The judge first asked him if he was of Eastern European descent and if his name back in Europe had been “Stark.” When Mr. Eitan answered in the affirmative, the judge asked him if he was originally from Pinsk. Again, the answer was yes.

“I remember you very well,” the judge continued. “You come from one of the finest homes in pre-war Pinsk. Your father was a deeply religious and highly respected man. Your mother was renowned for her kindness. She would cook meals for the poor and the sick regularly. I remember well when, as an 18-year-old, you openly departed from your parents’ ways.

About the Author: We encourage women and men of all ages to send in their personal stories via email to rachel@jewishpress.com or by mail to Rachel/Chronicles, c/o The Jewish Press, 4915 16th Ave., Brooklyn, N.Y. 11204. If you wish to make a contribution and help agunot, your tax-deductible donation should be sent to The Jewish Press Foundation. Please make sure to specify that it is to help agunot, as the foundation supports many worthwhile causes.


If you don't see your comment after publishing it, refresh the page.

Our comments section is intended for meaningful responses and debates in a civilized manner. We ask that you respect the fact that we are a religious Jewish website and avoid inappropriate language at all cost.

If you promote any foreign religions, gods or messiahs, lies about Israel, anti-Semitism, or advocate violence (except against terrorists), your permission to comment may be revoked.

No Responses to “Chronicles Of Crises In Our Communities”

Comments are closed.

SocialTwist Tell-a-Friend

Current Top Story
Some of the missile fire comes from launchers planted in cemeteries, mosques, schools and hospitals. This is an aerial photo of one such launch in Beit Lahiya earlier this week.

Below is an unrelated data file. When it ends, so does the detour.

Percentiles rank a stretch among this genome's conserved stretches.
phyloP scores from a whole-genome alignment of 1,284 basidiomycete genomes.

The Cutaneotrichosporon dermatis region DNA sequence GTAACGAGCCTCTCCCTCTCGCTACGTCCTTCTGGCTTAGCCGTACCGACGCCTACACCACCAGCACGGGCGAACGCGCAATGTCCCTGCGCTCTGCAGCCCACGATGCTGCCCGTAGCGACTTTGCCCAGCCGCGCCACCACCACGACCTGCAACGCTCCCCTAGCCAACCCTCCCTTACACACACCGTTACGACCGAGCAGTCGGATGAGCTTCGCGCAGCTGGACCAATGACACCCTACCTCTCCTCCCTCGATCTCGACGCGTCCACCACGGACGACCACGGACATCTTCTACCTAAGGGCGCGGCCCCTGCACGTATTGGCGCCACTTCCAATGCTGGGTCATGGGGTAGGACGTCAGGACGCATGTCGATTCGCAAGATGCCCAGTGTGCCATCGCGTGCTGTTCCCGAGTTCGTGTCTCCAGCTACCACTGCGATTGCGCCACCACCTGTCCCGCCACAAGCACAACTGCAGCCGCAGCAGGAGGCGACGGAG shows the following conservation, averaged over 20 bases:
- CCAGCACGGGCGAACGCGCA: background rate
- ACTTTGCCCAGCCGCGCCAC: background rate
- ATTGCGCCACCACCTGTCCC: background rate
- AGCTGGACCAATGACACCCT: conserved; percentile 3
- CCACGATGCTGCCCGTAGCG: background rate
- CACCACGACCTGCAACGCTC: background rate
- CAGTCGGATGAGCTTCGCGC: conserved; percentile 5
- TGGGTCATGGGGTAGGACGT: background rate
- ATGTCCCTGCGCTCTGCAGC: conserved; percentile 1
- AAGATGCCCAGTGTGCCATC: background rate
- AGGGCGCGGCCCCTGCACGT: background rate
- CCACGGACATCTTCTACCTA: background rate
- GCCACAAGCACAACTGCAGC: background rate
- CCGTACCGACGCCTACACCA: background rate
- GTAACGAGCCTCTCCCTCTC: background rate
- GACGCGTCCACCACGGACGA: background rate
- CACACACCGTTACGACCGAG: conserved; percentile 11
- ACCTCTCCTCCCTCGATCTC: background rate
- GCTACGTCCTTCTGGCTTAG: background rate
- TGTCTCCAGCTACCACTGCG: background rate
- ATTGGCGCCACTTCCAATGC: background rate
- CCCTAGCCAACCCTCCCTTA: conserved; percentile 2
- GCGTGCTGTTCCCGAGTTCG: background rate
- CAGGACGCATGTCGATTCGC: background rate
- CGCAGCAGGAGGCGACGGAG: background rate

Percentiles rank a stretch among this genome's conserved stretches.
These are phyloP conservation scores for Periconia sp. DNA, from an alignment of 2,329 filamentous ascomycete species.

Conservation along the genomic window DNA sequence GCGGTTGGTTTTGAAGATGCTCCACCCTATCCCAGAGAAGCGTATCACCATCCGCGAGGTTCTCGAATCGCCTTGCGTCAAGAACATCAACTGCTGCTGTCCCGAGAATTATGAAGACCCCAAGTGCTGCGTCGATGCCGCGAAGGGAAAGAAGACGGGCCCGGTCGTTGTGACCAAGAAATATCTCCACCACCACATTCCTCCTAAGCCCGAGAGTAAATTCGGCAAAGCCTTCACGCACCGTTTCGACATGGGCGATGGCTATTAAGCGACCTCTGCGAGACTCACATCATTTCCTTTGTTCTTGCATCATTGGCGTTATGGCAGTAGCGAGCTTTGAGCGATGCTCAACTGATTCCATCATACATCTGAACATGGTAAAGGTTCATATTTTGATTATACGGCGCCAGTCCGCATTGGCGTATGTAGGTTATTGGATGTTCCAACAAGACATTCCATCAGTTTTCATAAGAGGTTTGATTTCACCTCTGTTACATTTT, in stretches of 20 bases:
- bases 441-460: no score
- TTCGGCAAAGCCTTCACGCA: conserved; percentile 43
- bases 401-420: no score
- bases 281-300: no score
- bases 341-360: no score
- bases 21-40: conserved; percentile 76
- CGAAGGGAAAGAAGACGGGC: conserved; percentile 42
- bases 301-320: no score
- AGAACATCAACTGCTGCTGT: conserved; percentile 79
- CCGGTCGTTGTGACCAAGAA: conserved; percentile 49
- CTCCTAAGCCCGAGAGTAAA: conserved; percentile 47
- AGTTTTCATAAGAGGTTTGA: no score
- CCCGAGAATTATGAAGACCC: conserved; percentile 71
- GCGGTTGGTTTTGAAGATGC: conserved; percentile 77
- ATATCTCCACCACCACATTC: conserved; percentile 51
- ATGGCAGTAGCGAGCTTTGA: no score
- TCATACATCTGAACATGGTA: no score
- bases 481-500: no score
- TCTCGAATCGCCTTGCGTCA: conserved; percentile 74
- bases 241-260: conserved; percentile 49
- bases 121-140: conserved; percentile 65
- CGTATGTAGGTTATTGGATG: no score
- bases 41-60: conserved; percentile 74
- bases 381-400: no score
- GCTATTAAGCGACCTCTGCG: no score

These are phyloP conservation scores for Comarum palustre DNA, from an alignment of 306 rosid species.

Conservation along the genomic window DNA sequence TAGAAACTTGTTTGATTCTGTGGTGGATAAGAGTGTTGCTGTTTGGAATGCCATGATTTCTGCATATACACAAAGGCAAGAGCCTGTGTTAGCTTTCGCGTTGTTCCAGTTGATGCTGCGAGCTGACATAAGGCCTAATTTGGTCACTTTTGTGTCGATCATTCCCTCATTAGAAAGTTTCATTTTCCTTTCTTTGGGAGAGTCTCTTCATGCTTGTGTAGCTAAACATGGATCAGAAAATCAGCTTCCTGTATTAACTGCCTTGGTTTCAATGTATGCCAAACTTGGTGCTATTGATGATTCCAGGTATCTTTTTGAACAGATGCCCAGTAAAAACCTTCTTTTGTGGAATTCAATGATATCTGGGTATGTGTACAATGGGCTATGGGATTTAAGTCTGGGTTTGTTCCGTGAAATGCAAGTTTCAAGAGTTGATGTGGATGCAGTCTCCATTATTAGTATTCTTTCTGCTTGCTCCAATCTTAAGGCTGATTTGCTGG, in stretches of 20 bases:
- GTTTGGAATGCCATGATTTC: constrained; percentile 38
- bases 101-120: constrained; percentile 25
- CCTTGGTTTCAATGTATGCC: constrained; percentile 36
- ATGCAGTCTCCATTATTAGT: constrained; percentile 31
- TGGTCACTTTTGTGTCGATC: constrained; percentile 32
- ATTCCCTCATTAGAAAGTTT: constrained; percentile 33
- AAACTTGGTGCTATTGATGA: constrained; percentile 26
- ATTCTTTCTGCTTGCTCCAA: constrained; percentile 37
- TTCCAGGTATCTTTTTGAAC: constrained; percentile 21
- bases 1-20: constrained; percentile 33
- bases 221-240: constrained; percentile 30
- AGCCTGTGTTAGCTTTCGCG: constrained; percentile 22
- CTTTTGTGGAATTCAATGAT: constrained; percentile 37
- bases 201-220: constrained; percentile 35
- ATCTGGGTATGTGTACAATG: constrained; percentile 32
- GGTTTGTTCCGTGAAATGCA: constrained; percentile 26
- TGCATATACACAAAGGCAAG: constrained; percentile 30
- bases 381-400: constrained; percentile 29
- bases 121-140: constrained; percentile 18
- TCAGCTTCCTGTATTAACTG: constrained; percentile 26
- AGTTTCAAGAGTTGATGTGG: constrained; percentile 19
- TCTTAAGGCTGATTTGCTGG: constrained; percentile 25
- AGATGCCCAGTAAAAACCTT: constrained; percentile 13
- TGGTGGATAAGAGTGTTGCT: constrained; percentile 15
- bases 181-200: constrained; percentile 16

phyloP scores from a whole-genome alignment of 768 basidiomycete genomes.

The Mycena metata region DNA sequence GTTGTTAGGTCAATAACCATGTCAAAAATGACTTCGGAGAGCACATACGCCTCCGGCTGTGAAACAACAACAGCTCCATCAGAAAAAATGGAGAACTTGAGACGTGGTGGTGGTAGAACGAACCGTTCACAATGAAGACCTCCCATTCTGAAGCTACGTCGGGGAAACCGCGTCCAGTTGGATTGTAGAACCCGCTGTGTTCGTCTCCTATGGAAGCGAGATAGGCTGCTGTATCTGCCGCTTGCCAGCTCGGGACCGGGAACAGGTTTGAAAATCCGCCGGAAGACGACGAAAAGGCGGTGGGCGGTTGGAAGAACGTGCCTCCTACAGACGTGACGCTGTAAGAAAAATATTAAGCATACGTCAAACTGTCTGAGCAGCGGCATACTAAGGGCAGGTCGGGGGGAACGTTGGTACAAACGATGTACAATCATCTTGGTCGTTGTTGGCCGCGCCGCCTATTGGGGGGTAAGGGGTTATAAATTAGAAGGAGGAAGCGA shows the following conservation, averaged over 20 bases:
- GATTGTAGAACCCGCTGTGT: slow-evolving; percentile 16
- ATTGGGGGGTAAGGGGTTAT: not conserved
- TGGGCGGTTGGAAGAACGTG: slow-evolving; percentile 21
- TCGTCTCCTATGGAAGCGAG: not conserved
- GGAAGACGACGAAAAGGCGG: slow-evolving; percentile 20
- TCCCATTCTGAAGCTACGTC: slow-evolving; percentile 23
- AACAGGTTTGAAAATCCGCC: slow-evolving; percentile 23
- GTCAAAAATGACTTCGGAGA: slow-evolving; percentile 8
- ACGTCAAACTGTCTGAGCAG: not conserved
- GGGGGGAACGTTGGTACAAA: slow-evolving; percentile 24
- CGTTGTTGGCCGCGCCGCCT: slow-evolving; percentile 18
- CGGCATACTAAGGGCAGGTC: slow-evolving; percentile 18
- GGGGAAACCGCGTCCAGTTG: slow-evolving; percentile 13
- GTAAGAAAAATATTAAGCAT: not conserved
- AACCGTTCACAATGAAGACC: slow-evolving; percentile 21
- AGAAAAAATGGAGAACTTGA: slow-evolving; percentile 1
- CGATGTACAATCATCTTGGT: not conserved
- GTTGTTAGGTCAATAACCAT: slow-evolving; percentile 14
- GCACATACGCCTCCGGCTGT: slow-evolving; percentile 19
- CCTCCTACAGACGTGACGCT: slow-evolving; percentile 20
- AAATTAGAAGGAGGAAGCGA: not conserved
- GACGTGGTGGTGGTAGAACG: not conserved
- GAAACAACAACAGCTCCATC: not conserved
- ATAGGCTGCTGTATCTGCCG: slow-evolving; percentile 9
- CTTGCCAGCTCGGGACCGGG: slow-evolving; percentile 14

Sleepless in Rishon Lezion, IDF Attacks in Gaza Continue
Latest Sections Stories
Teens-Twenties-logo

What Hashem desires most is that we learn to connect with each other as children in the same family.

Jerusalem to Jericho Road: photograph by Chanan Getraide
“Chanan Getraide Photographs”: 2004 exhibition at Hebrew Union College Museum

“We are living in a Golden Age of Jewish Art, but don’t know it.”

Respler-072514

The real solution to bullying is to empower the bullied child.

Time outs increases compliance and positive behavior far more than other forms of discipline

Interestingly, sometimes people who have a very high self-awareness may experience intense reactions to circumstances that others might respond to more mildly.

“You Touro graduates are automatically soldiers in [Israel’s] struggle, and we count on you,” Rothstein told the graduates.

The lemonana was something else. Never had we seen a green drink look so enticing.

On his marriage, he wrote: “This is what I believe: something of the core, of the essence of this meaningful and life-affirming Judaism will not be absent from our home” (1882).

With the recent kidnapping by the Hamas and the barbaric murder of three children – Gilad Shaar, Eyal Yifrach and Naftali Frankel, we believe that the best answer to honor the memory of those murdered is to continue building those very communities – large and small – that our enemies are trying to destroy.

Written entirely through Frayda’s eyes, the reader is drawn by her unassuming personality.

Adopting an ancient exegetical approach that is based on midrashic readings of the text, thematic connections that span between various books of the Bible are revealed.

While Lipman comes from an ultra-Orthodox background and is an Orthodox rabbi, he offers a breath of fresh air when he suggests that “polarization caused by extremism and isolationism in the religious community may be the greatest internal threat to the future of the Jewish people”

    Latest Poll

    Do you think the FAA ban on US flights to Israel is political?






    View Results

    Loading ... Loading ...

Printed from: http://www.jewishpress.com/sections/family/chronicles-of-crises/chronicles-of-crises-in-our-communities-318/2012/03/22/

Scan this QR code to visit this page online: